Were blind children the ‘preferred figures of disability in the Victorian imagination’ as Martha Holmes argues? Depictions in art such as The Blind Girl by John Millais, 1856 (below) suggests that representations of blindness did generate widespread Victorian sentimentality and pity, which in turn led to the establishment of specialist institutions for blind children and adults. The Royal School for the Blind in Liverpool was the first institution of its kind in Britain when it was founded in 1791 by Edward Rushton. By the end of the nineteenth century there were over 50 such institutions, which educated, employed and relieved over 1,000 people.
Pity was not the only motivating factor; it was feared that without suitable education and employment blind children could grow up to be a drain on the poor rates and dependent on the state. This poem, written in 1887, captures these motivations well:
Lonely blindness here can meet
Kindred woes and converse sweet;
Torpid once can learn to smile
Proudly o’er its useful toil.
‘Useful toil’ for blind people in the Victorian and Edwardian period (and beyond) generally meant the ‘Blind Trades’. This included basket weaving, brush making, rug weaving and piano tuning. Former Labour cabinet minister David Blunkett was apparently told the best career he could hope for was a piano tuner. Anne Borsay argues that blind and deaf Institutions ‘depressed the expectations of all their pupils’, but I wonder whether their expectations were depressed by society before any specialised education.
My research into pauper children in Swansea has revealed that the guardians of the poor paid for many blind pauper children to attend the Swansea and South Wales Institute for the Blind. Founded in 1865 as a society for teaching and helping adult blind people, a permanent home was established in Swansea in 1873. By 1884, the annual report related that there were 37 men, women and children either ‘learning some handicraft, working at their trade, or being educated in the schoolroom’.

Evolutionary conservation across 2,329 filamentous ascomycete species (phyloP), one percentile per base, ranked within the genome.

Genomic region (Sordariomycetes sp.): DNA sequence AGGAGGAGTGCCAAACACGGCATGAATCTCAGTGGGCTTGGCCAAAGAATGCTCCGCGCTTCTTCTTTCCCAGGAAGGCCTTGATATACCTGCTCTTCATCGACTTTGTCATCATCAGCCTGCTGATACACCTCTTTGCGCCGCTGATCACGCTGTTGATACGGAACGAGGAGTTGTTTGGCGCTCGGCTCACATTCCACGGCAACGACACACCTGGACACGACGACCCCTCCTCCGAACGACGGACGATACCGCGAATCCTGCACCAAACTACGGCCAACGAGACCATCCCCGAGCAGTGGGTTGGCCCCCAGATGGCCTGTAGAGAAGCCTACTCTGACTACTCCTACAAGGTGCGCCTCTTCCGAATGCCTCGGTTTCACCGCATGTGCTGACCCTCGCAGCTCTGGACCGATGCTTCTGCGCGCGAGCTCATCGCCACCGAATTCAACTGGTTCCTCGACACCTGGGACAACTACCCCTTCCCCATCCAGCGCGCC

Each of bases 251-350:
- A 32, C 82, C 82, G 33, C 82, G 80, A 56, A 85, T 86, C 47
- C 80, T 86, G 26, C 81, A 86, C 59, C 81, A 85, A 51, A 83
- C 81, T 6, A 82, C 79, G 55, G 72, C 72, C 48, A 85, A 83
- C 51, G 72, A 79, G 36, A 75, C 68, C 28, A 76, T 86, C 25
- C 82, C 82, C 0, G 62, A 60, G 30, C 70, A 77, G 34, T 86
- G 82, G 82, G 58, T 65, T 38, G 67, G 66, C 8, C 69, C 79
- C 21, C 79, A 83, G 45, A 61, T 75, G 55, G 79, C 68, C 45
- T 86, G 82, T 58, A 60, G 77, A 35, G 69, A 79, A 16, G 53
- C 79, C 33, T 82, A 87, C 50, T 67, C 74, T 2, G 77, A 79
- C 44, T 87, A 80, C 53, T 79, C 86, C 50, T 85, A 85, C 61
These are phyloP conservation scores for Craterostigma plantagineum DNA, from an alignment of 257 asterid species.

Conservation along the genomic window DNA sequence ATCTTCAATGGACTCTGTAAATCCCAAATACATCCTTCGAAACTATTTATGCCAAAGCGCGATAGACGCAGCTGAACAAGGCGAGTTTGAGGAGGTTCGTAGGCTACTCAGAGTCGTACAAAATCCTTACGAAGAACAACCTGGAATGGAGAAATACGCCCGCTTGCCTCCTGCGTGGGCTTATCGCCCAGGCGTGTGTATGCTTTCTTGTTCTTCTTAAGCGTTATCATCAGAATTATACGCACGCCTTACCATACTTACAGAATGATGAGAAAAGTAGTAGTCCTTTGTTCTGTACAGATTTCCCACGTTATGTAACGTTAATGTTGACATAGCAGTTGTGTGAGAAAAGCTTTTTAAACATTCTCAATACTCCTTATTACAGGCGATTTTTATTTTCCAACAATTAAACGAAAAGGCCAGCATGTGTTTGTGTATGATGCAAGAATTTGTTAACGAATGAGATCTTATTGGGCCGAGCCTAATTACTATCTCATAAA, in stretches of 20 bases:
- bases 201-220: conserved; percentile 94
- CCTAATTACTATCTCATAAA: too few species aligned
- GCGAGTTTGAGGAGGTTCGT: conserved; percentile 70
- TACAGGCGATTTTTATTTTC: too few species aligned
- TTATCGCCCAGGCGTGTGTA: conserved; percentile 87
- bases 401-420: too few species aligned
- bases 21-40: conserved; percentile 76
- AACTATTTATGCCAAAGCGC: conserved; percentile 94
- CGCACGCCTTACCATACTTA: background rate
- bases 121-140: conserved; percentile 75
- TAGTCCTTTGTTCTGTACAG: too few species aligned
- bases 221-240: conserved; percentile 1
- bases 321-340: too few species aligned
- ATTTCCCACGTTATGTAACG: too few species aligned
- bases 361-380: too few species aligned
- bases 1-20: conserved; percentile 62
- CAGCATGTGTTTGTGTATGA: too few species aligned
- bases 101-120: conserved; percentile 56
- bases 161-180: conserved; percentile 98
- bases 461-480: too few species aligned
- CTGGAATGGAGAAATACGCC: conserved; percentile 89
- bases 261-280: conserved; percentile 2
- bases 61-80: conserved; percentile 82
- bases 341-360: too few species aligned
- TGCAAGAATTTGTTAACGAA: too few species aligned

Moses Rees – ‘a foundling’
Moses Rees was born blind, around 1873, and was abandoned by his mother as a baby. However, unlike many other orphans at that time he was not brought up in the workhouse or in cottage homes. The Swansea Guardians paid for him to be ‘boarded out’ or fostered with the Heffron family in Landore, a working-class area of Swansea. Happily, in the 1881 census, he was described as an ‘adopted son’ and his name was recorded as Moses Heffron Rees. He was one of eight children (5 boys and 3 girls) living at home ranging in ages from 26 down to 6. His adopted father was an engine driver in the nearby Hafod Copperworks.
Two years later in 1883, he became a boarder at the Swansea and South Wales Blind Institution. The Swansea Union paying for the necessary clothes and all tuition and boarding fees. An inspection of 1900 by Swansea guardians said that ‘too much cannot be said as to the necessities of this institution and we trust it will receive the support and encouragement that it merits. The public can help by buying baskets and mats. We may mention that we always buy for the Union’.
Below, from the Report of the Royal Commission on the Blind, the
Deaf and Dumb, &c., of the United Kingdom. 1889